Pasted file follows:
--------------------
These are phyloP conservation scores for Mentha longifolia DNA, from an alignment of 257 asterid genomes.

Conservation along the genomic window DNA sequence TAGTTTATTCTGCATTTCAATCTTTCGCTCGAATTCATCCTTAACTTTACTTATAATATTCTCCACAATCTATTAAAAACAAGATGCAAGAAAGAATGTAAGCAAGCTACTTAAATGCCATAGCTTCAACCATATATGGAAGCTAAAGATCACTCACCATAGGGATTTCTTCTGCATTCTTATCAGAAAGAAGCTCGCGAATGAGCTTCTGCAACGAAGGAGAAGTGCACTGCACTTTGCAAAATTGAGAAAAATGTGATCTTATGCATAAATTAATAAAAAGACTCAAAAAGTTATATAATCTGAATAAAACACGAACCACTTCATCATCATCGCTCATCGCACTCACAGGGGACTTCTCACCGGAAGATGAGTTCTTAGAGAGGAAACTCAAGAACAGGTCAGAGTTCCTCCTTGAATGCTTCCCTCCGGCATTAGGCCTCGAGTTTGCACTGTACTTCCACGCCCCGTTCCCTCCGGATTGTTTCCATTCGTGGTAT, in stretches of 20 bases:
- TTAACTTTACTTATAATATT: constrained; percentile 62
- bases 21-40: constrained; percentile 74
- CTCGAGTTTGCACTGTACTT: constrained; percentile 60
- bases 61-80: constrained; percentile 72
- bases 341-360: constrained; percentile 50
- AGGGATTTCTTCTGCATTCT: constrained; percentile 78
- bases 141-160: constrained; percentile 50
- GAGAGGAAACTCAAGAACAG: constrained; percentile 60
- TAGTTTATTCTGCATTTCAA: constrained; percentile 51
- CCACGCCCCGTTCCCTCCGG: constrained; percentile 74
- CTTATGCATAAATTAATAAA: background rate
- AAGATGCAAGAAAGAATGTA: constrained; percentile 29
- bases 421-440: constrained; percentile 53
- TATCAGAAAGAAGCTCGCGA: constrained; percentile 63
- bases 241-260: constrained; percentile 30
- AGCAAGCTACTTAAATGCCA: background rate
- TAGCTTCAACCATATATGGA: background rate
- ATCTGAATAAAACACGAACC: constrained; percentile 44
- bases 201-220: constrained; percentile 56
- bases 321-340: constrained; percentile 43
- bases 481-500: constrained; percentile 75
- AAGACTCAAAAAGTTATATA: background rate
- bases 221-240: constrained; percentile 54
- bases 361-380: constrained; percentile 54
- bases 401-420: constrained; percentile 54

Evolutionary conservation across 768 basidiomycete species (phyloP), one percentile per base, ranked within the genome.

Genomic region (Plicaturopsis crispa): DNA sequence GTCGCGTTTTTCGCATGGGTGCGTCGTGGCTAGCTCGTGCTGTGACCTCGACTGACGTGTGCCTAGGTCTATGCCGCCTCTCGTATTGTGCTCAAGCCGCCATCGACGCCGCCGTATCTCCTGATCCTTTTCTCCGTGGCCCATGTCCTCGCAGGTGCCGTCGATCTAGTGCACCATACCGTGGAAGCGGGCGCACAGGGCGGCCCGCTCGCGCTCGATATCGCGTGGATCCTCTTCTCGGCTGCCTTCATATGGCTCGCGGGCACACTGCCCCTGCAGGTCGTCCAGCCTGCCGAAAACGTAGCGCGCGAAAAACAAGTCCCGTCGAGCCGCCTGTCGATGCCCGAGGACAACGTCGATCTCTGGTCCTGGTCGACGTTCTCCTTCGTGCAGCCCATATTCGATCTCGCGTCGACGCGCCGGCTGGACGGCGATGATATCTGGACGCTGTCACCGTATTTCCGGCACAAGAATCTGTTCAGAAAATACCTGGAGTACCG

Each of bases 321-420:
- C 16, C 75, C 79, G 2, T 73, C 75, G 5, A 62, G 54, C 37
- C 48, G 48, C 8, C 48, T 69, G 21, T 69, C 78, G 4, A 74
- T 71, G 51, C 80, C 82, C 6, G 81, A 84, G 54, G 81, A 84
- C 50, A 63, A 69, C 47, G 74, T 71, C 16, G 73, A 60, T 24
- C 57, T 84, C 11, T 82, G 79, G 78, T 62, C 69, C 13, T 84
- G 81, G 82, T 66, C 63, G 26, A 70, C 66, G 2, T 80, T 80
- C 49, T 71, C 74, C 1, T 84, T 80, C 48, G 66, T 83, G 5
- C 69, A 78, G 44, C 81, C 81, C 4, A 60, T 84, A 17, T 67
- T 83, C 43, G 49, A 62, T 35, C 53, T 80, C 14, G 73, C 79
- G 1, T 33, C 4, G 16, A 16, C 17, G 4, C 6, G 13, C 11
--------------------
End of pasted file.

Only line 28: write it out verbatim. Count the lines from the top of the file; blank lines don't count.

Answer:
Evolutionary conservation across 768 basidiomycete species (phyloP), one percentile per base, ranked within the genome.